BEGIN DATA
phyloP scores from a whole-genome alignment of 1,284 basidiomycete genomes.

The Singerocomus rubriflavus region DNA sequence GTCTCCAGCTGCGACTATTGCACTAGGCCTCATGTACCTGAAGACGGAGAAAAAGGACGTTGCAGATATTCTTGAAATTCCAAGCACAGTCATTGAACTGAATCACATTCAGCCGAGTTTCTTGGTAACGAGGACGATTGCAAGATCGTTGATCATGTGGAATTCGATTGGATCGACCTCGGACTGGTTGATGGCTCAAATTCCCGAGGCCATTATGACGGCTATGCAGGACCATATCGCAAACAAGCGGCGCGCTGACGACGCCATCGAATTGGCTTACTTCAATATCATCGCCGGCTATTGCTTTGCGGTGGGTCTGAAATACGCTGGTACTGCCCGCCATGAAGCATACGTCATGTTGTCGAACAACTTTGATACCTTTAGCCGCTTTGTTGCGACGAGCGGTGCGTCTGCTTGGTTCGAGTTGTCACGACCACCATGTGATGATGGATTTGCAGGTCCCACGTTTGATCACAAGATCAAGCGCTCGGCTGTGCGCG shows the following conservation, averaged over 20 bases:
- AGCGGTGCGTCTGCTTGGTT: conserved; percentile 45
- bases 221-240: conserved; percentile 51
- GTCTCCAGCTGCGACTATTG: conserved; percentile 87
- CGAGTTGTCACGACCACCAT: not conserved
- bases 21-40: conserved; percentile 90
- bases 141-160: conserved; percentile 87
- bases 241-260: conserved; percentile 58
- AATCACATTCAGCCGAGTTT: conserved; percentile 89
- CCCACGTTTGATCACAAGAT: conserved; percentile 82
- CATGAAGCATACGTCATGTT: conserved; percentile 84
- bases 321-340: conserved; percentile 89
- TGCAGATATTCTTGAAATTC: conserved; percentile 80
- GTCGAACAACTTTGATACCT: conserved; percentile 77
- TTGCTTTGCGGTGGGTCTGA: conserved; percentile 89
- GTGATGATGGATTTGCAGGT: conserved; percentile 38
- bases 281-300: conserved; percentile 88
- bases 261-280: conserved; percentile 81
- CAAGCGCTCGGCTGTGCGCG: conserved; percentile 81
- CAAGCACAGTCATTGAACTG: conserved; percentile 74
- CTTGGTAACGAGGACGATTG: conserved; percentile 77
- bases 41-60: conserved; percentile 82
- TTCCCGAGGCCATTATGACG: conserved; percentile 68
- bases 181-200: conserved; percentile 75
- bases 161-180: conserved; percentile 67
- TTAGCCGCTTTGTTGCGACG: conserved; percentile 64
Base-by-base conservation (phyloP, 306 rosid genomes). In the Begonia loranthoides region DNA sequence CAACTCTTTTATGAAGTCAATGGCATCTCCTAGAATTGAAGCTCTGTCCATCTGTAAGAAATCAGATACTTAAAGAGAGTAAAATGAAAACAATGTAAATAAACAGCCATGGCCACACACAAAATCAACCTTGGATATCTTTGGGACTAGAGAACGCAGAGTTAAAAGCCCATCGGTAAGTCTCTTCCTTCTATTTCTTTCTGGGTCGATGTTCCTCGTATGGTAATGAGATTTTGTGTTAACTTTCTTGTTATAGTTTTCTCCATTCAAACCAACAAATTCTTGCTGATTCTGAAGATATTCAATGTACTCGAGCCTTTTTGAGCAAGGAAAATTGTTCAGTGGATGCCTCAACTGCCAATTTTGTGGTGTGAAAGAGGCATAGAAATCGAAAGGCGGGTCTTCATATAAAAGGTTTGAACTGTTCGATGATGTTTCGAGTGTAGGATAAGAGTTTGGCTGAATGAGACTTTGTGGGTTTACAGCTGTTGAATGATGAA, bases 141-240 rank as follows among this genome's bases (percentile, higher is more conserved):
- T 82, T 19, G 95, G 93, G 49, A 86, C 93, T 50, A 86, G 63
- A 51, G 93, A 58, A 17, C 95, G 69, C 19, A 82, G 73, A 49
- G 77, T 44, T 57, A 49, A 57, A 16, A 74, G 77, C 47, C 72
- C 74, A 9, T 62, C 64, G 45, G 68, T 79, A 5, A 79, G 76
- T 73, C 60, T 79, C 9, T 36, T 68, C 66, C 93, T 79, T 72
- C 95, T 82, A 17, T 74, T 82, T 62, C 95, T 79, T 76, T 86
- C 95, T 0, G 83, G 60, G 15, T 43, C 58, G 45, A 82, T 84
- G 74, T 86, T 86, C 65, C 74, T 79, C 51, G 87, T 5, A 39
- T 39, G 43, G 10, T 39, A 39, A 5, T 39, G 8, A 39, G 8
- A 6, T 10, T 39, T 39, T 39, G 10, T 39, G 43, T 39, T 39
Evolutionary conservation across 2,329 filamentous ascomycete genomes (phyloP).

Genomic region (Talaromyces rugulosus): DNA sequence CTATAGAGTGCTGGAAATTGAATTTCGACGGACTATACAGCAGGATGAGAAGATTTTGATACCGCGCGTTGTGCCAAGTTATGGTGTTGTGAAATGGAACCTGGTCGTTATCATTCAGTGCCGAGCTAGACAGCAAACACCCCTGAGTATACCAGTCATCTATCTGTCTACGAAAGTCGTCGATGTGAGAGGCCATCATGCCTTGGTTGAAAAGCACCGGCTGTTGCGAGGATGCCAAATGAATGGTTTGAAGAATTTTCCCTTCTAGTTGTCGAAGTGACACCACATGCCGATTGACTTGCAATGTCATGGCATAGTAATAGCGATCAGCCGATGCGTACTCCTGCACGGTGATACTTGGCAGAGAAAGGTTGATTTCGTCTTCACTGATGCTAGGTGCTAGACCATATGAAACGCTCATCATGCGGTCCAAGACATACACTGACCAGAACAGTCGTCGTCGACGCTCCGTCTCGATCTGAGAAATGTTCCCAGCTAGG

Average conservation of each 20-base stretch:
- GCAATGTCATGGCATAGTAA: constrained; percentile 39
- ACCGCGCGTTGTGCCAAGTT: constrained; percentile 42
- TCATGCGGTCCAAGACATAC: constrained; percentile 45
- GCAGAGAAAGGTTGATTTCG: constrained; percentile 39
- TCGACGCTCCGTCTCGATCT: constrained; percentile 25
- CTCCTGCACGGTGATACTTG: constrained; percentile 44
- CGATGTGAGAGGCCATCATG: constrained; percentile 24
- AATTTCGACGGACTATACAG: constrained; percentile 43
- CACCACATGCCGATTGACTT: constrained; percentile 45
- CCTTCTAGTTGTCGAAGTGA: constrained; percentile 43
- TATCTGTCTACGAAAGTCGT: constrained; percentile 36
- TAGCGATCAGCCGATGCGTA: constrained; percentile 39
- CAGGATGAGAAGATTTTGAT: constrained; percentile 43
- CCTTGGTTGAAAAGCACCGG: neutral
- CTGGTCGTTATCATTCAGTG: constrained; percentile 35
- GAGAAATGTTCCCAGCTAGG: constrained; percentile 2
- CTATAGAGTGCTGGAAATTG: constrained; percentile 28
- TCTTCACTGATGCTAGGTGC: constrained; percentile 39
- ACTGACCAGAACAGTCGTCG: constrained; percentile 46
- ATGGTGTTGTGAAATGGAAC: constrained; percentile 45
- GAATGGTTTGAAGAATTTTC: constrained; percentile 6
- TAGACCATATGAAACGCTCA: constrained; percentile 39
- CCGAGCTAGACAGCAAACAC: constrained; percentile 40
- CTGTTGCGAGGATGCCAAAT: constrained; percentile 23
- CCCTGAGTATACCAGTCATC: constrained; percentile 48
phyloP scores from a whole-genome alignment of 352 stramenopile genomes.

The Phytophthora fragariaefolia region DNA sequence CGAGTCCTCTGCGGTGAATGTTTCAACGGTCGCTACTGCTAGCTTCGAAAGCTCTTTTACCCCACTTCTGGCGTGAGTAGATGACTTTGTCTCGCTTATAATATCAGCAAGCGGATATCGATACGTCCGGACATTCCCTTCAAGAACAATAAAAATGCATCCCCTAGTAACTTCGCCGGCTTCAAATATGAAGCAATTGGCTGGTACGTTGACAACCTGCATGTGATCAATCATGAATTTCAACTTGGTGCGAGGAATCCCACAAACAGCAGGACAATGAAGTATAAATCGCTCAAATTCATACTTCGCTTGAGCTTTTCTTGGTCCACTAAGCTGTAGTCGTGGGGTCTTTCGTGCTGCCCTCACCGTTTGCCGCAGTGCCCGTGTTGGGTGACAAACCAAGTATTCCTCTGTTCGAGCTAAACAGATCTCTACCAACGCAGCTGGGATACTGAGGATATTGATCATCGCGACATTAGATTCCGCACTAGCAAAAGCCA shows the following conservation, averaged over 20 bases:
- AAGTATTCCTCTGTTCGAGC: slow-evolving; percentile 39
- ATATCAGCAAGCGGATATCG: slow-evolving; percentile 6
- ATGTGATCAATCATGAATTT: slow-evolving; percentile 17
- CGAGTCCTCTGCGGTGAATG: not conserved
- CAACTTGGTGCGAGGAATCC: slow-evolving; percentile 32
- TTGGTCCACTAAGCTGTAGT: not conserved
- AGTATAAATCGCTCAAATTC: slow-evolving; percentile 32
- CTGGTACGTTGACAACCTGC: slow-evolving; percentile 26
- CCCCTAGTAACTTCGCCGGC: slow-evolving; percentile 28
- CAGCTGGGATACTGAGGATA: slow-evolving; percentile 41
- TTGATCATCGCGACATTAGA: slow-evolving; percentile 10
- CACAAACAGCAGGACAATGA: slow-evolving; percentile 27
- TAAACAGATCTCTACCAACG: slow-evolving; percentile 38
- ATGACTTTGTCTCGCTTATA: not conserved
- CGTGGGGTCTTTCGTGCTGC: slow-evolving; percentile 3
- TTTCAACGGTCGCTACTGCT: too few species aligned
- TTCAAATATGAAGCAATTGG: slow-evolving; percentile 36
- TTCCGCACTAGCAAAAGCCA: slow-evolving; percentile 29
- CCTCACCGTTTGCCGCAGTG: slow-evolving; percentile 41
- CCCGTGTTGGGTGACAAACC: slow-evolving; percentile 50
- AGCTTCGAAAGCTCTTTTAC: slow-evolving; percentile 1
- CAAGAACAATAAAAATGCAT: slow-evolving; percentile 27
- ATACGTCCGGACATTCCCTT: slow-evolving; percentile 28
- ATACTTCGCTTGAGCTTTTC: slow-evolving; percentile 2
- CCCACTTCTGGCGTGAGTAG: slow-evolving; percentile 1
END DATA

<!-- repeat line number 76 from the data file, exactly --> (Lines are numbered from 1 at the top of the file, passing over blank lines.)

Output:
- CTGGTACGTTGACAACCTGC: slow-evolving; percentile 26